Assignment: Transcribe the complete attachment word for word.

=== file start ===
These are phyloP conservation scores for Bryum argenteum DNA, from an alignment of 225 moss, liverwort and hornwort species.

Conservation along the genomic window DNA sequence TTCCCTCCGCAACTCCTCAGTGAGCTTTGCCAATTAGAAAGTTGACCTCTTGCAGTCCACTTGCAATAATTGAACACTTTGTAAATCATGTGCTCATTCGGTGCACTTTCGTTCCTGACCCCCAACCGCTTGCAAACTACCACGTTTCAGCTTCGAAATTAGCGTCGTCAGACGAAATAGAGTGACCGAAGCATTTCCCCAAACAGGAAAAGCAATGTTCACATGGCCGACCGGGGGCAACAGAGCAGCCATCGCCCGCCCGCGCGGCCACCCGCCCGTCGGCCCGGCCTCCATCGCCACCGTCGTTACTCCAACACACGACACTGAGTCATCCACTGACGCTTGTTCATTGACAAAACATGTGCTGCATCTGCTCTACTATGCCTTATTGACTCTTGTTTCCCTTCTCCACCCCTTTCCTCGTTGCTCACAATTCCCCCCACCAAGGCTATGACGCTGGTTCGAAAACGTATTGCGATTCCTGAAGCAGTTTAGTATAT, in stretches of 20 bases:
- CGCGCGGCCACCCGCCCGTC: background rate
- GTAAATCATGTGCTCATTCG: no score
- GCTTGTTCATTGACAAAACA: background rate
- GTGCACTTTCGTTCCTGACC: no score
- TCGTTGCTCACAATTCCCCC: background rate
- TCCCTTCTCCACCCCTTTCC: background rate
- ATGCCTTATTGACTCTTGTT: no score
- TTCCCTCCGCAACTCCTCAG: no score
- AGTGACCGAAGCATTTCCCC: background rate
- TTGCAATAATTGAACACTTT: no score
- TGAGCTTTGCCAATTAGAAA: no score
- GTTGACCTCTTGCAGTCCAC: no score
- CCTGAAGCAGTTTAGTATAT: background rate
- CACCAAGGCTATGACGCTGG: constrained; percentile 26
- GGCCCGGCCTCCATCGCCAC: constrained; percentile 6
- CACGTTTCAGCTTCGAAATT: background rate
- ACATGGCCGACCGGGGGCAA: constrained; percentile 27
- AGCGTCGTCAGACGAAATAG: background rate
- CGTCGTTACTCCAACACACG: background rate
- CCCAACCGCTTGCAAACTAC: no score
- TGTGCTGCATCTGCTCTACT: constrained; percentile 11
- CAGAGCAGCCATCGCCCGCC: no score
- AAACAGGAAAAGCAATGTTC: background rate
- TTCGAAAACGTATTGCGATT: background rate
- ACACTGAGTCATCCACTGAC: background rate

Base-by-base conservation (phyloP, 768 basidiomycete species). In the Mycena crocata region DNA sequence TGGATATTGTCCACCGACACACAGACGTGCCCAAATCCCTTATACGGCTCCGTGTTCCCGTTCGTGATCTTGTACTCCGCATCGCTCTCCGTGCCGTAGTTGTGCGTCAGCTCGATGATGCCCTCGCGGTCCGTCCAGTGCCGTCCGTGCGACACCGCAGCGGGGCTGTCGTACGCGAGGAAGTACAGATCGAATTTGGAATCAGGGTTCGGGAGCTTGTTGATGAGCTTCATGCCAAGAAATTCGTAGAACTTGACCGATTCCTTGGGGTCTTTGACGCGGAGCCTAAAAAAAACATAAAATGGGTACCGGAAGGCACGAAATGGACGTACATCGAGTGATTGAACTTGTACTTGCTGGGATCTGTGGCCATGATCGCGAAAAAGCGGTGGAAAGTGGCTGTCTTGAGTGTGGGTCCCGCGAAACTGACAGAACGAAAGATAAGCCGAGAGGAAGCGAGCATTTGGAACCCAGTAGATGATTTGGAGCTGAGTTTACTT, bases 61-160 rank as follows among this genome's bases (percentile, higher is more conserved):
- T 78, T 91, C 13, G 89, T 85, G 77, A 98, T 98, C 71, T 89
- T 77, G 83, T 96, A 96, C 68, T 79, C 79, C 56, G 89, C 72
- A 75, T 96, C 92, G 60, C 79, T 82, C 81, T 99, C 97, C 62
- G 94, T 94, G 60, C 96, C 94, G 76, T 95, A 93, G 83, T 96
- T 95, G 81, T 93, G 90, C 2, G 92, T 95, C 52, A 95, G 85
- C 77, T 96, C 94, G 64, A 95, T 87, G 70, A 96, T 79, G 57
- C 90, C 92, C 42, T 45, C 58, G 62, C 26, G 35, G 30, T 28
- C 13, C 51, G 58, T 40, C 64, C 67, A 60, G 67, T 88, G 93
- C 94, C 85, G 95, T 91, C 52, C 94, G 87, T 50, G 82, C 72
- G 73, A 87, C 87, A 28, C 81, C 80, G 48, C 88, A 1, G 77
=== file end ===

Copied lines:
These are phyloP conservation scores for Bryum argenteum DNA, from an alignment of 225 moss, liverwort and hornwort species.

Conservation along the genomic window DNA sequence TTCCCTCCGCAACTCCTCAGTGAGCTTTGCCAATTAGAAAGTTGACCTCTTGCAGTCCACTTGCAATAATTGAACACTTTGTAAATCATGTGCTCATTCGGTGCACTTTCGTTCCTGACCCCCAACCGCTTGCAAACTACCACGTTTCAGCTTCGAAATTAGCGTCGTCAGACGAAATAGAGTGACCGAAGCATTTCCCCAAACAGGAAAAGCAATGTTCACATGGCCGACCGGGGGCAACAGAGCAGCCATCGCCCGCCCGCGCGGCCACCCGCCCGTCGGCCCGGCCTCCATCGCCACCGTCGTTACTCCAACACACGACACTGAGTCATCCACTGACGCTTGTTCATTGACAAAACATGTGCTGCATCTGCTCTACTATGCCTTATTGACTCTTGTTTCCCTTCTCCACCCCTTTCCTCGTTGCTCACAATTCCCCCCACCAAGGCTATGACGCTGGTTCGAAAACGTATTGCGATTCCTGAAGCAGTTTAGTATAT, in stretches of 20 bases:
- CGCGCGGCCACCCGCCCGTC: background rate
- GTAAATCATGTGCTCATTCG: no score
- GCTTGTTCATTGACAAAACA: background rate
- GTGCACTTTCGTTCCTGACC: no score
- TCGTTGCTCACAATTCCCCC: background rate
- TCCCTTCTCCACCCCTTTCC: background rate
- ATGCCTTATTGACTCTTGTT: no score
- TTCCCTCCGCAACTCCTCAG: no score
- AGTGACCGAAGCATTTCCCC: background rate
- TTGCAATAATTGAACACTTT: no score
- TGAGCTTTGCCAATTAGAAA: no score
- GTTGACCTCTTGCAGTCCAC: no score
- CCTGAAGCAGTTTAGTATAT: background rate
- CACCAAGGCTATGACGCTGG: constrained; percentile 26
- GGCCCGGCCTCCATCGCCAC: constrained; percentile 6
- CACGTTTCAGCTTCGAAATT: background rate
- ACATGGCCGACCGGGGGCAA: constrained; percentile 27
- AGCGTCGTCAGACGAAATAG: background rate
- CGTCGTTACTCCAACACACG: background rate
- CCCAACCGCTTGCAAACTAC: no score
- TGTGCTGCATCTGCTCTACT: constrained; percentile 11
- CAGAGCAGCCATCGCCCGCC: no score
- AAACAGGAAAAGCAATGTTC: background rate
- TTCGAAAACGTATTGCGATT: background rate
- ACACTGAGTCATCCACTGAC: background rate

Base-by-base conservation (phyloP, 768 basidiomycete species). In the Mycena crocata region DNA sequence TGGATATTGTCCACCGACACACAGACGTGCCCAAATCCCTTATACGGCTCCGTGTTCCCGTTCGTGATCTTGTACTCCGCATCGCTCTCCGTGCCGTAGTTGTGCGTCAGCTCGATGATGCCCTCGCGGTCCGTCCAGTGCCGTCCGTGCGACACCGCAGCGGGGCTGTCGTACGCGAGGAAGTACAGATCGAATTTGGAATCAGGGTTCGGGAGCTTGTTGATGAGCTTCATGCCAAGAAATTCGTAGAACTTGACCGATTCCTTGGGGTCTTTGACGCGGAGCCTAAAAAAAACATAAAATGGGTACCGGAAGGCACGAAATGGACGTACATCGAGTGATTGAACTTGTACTTGCTGGGATCTGTGGCCATGATCGCGAAAAAGCGGTGGAAAGTGGCTGTCTTGAGTGTGGGTCCCGCGAAACTGACAGAACGAAAGATAAGCCGAGAGGAAGCGAGCATTTGGAACCCAGTAGATGATTTGGAGCTGAGTTTACTT, bases 61-160 rank as follows among this genome's bases (percentile, higher is more conserved):
- T 78, T 91, C 13, G 89, T 85, G 77, A 98, T 98, C 71, T 89
- T 77, G 83, T 96, A 96, C 68, T 79, C 79, C 56, G 89, C 72
- A 75, T 96, C 92, G 60, C 79, T 82, C 81, T 99, C 97, C 62
- G 94, T 94, G 60, C 96, C 94, G 76, T 95, A 93, G 83, T 96
- T 95, G 81, T 93, G 90, C 2, G 92, T 95, C 52, A 95, G 85
- C 77, T 96, C 94, G 64, A 95, T 87, G 70, A 96, T 79, G 57
- C 90, C 92, C 42, T 45, C 58, G 62, C 26, G 35, G 30, T 28
- C 13, C 51, G 58, T 40, C 64, C 67, A 60, G 67, T 88, G 93
- C 94, C 85, G 95, T 91, C 52, C 94, G 87, T 50, G 82, C 72
- G 73, A 87, C 87, A 28, C 81, C 80, G 48, C 88, A 1, G 77